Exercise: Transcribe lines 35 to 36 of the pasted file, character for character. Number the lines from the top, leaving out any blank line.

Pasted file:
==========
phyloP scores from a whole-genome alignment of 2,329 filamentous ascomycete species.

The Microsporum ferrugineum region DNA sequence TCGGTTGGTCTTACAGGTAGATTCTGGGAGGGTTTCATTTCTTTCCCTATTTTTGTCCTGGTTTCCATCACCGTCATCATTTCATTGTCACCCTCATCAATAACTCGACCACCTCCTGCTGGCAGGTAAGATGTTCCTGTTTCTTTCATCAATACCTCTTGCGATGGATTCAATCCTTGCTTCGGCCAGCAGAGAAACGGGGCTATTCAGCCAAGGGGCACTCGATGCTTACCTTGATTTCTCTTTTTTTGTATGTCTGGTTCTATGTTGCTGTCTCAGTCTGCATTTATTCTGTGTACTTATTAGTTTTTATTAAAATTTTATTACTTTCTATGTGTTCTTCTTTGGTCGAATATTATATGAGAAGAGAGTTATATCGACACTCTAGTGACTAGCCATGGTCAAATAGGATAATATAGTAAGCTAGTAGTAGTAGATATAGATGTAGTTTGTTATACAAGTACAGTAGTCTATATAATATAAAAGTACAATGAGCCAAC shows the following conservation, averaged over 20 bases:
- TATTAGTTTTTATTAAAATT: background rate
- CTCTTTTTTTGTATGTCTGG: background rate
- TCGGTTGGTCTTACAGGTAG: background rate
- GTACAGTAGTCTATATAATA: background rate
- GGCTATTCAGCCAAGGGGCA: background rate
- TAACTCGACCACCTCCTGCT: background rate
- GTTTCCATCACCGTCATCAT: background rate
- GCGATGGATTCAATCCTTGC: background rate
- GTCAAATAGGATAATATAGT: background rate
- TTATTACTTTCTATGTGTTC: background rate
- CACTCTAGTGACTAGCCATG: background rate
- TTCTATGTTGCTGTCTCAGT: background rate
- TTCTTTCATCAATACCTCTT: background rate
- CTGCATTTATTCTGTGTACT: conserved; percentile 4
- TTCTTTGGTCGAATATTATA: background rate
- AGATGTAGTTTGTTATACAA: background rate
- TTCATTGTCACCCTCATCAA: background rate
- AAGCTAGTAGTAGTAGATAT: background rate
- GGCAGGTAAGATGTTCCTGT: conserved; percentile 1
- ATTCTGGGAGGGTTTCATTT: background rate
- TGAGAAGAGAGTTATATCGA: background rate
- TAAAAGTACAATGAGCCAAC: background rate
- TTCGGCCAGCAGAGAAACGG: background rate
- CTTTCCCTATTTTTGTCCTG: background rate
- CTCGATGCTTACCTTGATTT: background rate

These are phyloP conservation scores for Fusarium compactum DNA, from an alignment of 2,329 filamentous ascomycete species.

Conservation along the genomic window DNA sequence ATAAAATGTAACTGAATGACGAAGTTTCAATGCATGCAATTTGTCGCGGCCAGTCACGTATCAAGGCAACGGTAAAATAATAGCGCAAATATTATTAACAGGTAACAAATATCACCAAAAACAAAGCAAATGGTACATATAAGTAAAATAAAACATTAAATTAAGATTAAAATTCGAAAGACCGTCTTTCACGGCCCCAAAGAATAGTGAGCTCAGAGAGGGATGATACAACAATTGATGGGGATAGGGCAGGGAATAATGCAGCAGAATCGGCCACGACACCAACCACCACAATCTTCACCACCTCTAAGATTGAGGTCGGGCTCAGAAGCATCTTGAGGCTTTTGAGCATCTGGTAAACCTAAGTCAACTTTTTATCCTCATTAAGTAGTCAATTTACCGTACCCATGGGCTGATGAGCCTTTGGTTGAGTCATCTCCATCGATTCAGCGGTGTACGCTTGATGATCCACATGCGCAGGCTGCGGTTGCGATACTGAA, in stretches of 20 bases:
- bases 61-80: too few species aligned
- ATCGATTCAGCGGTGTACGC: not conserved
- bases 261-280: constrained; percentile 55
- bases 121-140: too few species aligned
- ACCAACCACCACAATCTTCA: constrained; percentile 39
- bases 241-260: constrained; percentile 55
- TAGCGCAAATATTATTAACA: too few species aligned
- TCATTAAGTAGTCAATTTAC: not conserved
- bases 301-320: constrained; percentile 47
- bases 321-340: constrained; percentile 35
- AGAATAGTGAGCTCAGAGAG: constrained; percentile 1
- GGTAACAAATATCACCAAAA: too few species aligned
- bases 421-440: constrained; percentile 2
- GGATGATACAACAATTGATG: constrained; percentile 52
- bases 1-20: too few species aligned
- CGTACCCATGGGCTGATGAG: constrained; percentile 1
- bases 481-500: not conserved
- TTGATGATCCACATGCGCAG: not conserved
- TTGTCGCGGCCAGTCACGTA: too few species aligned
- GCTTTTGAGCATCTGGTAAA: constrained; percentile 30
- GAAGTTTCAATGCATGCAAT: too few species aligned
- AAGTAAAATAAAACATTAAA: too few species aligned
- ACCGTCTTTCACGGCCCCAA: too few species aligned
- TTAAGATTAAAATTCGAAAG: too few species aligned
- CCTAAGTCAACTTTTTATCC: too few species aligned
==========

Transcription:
- bases 241-260: constrained; percentile 55
- TAGCGCAAATATTATTAACA: too few species aligned